- Takes note that Mongolia has nominated Mongolian traditional practices of worshipping the sacred sites (No. 00871) for inscription on the List of Intangible Cultural Heritage in Need of Urgent Safeguarding:
Mongolian practices of worshipping sacred sites have developed in the cultural space that is home to the nomadic lifestyle, which is characterized by its close harmony with nature and the environment. According to ancient shamanism, these practices are based on the belief in the existence of invisible deities of the sky, earth, mountains and natural surroundings. Local elders teach young people how to participate in and behave during the ceremony. The worship ceremonies build a sense of community and solidarity and raise awareness about the interdependence of human beings and the environment. During the communist regime in Mongolia, the worship of sacred sites was one of several practices that was banned, severely threatening its viability. Though the government and communities have been actively reviving the tradition, several challenges remain. These include rapid globalization and urbanization and the flow of herdsmen from sacred site areas to cities, a drastic reduction in the number of practitioners and masters with the necessary knowledge, and the operations of a number of mining companies. Locals are nonetheless enthusiastic about reviving the tradition and transmitting related knowledge, and in recent years many temples have been restored and favourable conditions created to conduct worshipping practices in local areas.
- Decides that, from the information included in the file, the nomination satisfies the following criteria for inscription on the List of Intangible Cultural Heritage in Need of Urgent Safeguarding:
U.1: The links between intangible and tangible heritage are well explained in the file. There is also a clear description of the link between the element and the natural environment, which is the habitat of the deities that transmit spiritual forces to the bearers, namely the nomadic communities. The element has not only religious but also ecological functions, such as increasing the awareness among the communities concerned of the interdependance of human beings and the environment and respect for nature and the universe. The element also contributes to the preservation of biological and cultural diversity.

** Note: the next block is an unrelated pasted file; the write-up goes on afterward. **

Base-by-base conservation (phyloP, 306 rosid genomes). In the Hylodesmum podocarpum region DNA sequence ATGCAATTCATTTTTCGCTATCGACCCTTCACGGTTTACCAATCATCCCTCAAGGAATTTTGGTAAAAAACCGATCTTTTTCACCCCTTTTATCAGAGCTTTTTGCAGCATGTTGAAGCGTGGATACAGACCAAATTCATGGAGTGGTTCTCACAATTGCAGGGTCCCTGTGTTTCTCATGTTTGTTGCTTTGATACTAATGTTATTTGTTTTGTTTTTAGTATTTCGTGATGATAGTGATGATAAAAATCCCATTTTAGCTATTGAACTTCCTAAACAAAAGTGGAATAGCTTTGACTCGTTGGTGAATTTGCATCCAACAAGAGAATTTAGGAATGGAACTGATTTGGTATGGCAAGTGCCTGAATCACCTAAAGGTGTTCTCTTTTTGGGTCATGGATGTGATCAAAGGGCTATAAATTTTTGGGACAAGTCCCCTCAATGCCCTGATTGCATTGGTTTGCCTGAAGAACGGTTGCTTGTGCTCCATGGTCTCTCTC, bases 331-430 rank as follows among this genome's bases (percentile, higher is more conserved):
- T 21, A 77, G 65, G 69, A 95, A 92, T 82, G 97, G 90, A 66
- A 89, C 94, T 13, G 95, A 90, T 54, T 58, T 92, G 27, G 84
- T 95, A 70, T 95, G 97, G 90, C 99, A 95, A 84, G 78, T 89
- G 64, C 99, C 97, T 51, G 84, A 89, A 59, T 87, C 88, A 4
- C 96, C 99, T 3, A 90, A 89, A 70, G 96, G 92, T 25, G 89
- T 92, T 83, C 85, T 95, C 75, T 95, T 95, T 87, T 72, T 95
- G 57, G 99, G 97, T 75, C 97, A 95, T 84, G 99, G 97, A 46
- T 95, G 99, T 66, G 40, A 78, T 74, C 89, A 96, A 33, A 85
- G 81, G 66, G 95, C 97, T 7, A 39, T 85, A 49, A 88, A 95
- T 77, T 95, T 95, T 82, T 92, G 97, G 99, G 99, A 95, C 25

U.2: Although the communities and the State Party have demonstrated efforts to revive and safeguard the tradition, it is still threatened by the loss of practitioners, the diminishment of active sacred sites and migrations to urban areas caused by both global and local economic changes. One current threat identified relates to the operations of mining companies across large areas of the State Party which were home to some of the sacred sites, thereby limiting access for the communities. This has led to communities moving away from their traditional lands, thus abandoning the practice and transmission of the element.
U.3: Significant efforts have been made since the end of the communist regime to support and strengthen the remaining practices and their transmission. Temples have been restored. The safeguarding measures adequately respond to the threats identified and include research, documentation, awareness-raising and educational activities. The State Party is planning to establish a legal framework that would require natural and cultural heritage land assessments to be carried out before the issue of mining licences. Other measures include: the inclusion of teaching about the ceremonies in school curricula; dedicated publications; conferences and media productions and the development of a National Action Plan. Although there is a clear commitment to revitalize the ongoing practice and transmission of the element, it is still facing serious threats.
U.4: The nomination describes widespread efforts to revitalize the related ceremonies, involving various stakeholders. It refers to communities, groups and individuals, including religious leaders, who have actively participated in the design and preparation of the nomination at all stages. Evidence of their free, prior and informed consent is provided, including personalized consent letters.
- Further decides that, on the basis of the information provided by the submitting State to the Committee at its present session concerning the element’s description and viability in the inventory, as well as the evidence of the communities’ involvement in the inventorying process, the following criterion for inscription on the List of Intangible Cultural Heritage in Need of Urgent Safeguarding is satisfied:
U.5: The element has been included in the National List of Intangible Cultural Heritage in Need of Urgent Safeguarding since 2010, maintained by the Cultural Heritage Center at the Ministry of Education, Culture and Science. The extract includes a listing of elements along with links to wider descriptions. The communities are involved in the inclusion and updating of the inventory concerned.
- Commends the State Party for the strong commitment demonstrated towards the safeguarding of the element;
- Inscribes Mongolian traditional practices of worshipping the sacred sites on the List of Intangible Cultural Heritage in Need of Urgent Safeguarding.